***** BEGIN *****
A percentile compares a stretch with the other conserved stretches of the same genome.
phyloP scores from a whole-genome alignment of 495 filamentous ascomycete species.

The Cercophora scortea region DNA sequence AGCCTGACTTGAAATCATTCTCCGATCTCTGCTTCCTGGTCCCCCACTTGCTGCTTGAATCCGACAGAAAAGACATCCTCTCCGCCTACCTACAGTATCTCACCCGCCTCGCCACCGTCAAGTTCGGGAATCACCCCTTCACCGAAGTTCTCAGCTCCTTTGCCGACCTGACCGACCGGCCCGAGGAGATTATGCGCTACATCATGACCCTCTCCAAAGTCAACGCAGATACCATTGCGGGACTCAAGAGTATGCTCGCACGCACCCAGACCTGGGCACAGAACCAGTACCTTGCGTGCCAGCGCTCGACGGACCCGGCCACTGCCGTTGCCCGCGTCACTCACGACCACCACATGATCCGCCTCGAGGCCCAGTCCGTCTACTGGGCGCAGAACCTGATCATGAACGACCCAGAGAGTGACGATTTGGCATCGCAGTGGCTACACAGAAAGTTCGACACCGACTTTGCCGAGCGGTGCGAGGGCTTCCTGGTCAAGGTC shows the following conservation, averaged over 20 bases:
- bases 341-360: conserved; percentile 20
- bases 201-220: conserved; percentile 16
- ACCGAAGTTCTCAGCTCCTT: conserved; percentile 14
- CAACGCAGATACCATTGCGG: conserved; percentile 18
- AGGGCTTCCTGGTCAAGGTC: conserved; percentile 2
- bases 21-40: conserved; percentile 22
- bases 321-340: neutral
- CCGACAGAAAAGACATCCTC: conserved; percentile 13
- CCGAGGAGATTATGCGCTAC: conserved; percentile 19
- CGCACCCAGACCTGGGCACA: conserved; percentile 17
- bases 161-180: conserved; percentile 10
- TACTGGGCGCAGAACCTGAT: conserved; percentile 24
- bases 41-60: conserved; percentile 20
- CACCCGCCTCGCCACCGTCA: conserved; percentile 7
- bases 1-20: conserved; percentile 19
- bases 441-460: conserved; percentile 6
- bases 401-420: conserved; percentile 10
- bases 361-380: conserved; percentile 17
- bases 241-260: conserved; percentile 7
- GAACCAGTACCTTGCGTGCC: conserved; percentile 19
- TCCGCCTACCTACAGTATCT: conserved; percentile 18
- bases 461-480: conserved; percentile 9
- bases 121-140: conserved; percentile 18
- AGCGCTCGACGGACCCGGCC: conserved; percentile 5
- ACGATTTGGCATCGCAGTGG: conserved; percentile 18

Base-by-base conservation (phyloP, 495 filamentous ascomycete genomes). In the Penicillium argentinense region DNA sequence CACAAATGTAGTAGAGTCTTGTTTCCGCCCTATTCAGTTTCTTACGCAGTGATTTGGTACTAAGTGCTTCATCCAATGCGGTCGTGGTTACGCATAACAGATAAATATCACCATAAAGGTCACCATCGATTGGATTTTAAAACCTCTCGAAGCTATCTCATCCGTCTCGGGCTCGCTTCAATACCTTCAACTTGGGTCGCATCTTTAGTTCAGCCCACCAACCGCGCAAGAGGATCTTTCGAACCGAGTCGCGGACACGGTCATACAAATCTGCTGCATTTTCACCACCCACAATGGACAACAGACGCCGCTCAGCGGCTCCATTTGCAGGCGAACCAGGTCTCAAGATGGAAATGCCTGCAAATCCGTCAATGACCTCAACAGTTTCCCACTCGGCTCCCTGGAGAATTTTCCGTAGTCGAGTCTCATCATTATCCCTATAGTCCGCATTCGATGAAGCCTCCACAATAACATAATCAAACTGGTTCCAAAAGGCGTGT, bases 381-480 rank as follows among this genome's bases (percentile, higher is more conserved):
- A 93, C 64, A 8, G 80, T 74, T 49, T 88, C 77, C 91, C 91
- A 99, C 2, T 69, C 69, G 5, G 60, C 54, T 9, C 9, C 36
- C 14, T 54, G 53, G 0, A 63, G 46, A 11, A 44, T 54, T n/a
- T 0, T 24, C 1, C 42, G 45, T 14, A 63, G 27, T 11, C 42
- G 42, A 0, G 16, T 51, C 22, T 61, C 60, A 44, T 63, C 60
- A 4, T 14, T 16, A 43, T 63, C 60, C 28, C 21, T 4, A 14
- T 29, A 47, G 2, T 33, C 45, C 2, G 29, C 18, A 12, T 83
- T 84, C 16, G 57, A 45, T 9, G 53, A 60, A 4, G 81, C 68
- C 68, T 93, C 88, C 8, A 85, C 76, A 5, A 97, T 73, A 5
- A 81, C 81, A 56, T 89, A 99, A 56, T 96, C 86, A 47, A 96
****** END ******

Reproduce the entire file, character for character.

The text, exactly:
A percentile compares a stretch with the other conserved stretches of the same genome.
phyloP scores from a whole-genome alignment of 495 filamentous ascomycete species.

The Cercophora scortea region DNA sequence AGCCTGACTTGAAATCATTCTCCGATCTCTGCTTCCTGGTCCCCCACTTGCTGCTTGAATCCGACAGAAAAGACATCCTCTCCGCCTACCTACAGTATCTCACCCGCCTCGCCACCGTCAAGTTCGGGAATCACCCCTTCACCGAAGTTCTCAGCTCCTTTGCCGACCTGACCGACCGGCCCGAGGAGATTATGCGCTACATCATGACCCTCTCCAAAGTCAACGCAGATACCATTGCGGGACTCAAGAGTATGCTCGCACGCACCCAGACCTGGGCACAGAACCAGTACCTTGCGTGCCAGCGCTCGACGGACCCGGCCACTGCCGTTGCCCGCGTCACTCACGACCACCACATGATCCGCCTCGAGGCCCAGTCCGTCTACTGGGCGCAGAACCTGATCATGAACGACCCAGAGAGTGACGATTTGGCATCGCAGTGGCTACACAGAAAGTTCGACACCGACTTTGCCGAGCGGTGCGAGGGCTTCCTGGTCAAGGTC shows the following conservation, averaged over 20 bases:
- bases 341-360: conserved; percentile 20
- bases 201-220: conserved; percentile 16
- ACCGAAGTTCTCAGCTCCTT: conserved; percentile 14
- CAACGCAGATACCATTGCGG: conserved; percentile 18
- AGGGCTTCCTGGTCAAGGTC: conserved; percentile 2
- bases 21-40: conserved; percentile 22
- bases 321-340: neutral
- CCGACAGAAAAGACATCCTC: conserved; percentile 13
- CCGAGGAGATTATGCGCTAC: conserved; percentile 19
- CGCACCCAGACCTGGGCACA: conserved; percentile 17
- bases 161-180: conserved; percentile 10
- TACTGGGCGCAGAACCTGAT: conserved; percentile 24
- bases 41-60: conserved; percentile 20
- CACCCGCCTCGCCACCGTCA: conserved; percentile 7
- bases 1-20: conserved; percentile 19
- bases 441-460: conserved; percentile 6
- bases 401-420: conserved; percentile 10
- bases 361-380: conserved; percentile 17
- bases 241-260: conserved; percentile 7
- GAACCAGTACCTTGCGTGCC: conserved; percentile 19
- TCCGCCTACCTACAGTATCT: conserved; percentile 18
- bases 461-480: conserved; percentile 9
- bases 121-140: conserved; percentile 18
- AGCGCTCGACGGACCCGGCC: conserved; percentile 5
- ACGATTTGGCATCGCAGTGG: conserved; percentile 18

Base-by-base conservation (phyloP, 495 filamentous ascomycete genomes). In the Penicillium argentinense region DNA sequence CACAAATGTAGTAGAGTCTTGTTTCCGCCCTATTCAGTTTCTTACGCAGTGATTTGGTACTAAGTGCTTCATCCAATGCGGTCGTGGTTACGCATAACAGATAAATATCACCATAAAGGTCACCATCGATTGGATTTTAAAACCTCTCGAAGCTATCTCATCCGTCTCGGGCTCGCTTCAATACCTTCAACTTGGGTCGCATCTTTAGTTCAGCCCACCAACCGCGCAAGAGGATCTTTCGAACCGAGTCGCGGACACGGTCATACAAATCTGCTGCATTTTCACCACCCACAATGGACAACAGACGCCGCTCAGCGGCTCCATTTGCAGGCGAACCAGGTCTCAAGATGGAAATGCCTGCAAATCCGTCAATGACCTCAACAGTTTCCCACTCGGCTCCCTGGAGAATTTTCCGTAGTCGAGTCTCATCATTATCCCTATAGTCCGCATTCGATGAAGCCTCCACAATAACATAATCAAACTGGTTCCAAAAGGCGTGT, bases 381-480 rank as follows among this genome's bases (percentile, higher is more conserved):
- A 93, C 64, A 8, G 80, T 74, T 49, T 88, C 77, C 91, C 91
- A 99, C 2, T 69, C 69, G 5, G 60, C 54, T 9, C 9, C 36
- C 14, T 54, G 53, G 0, A 63, G 46, A 11, A 44, T 54, T n/a
- T 0, T 24, C 1, C 42, G 45, T 14, A 63, G 27, T 11, C 42
- G 42, A 0, G 16, T 51, C 22, T 61, C 60, A 44, T 63, C 60
- A 4, T 14, T 16, A 43, T 63, C 60, C 28, C 21, T 4, A 14
- T 29, A 47, G 2, T 33, C 45, C 2, G 29, C 18, A 12, T 83
- T 84, C 16, G 57, A 45, T 9, G 53, A 60, A 4, G 81, C 68
- C 68, T 93, C 88, C 8, A 85, C 76, A 5, A 97, T 73, A 5
- A 81, C 81, A 56, T 89, A 99, A 56, T 96, C 86, A 47, A 96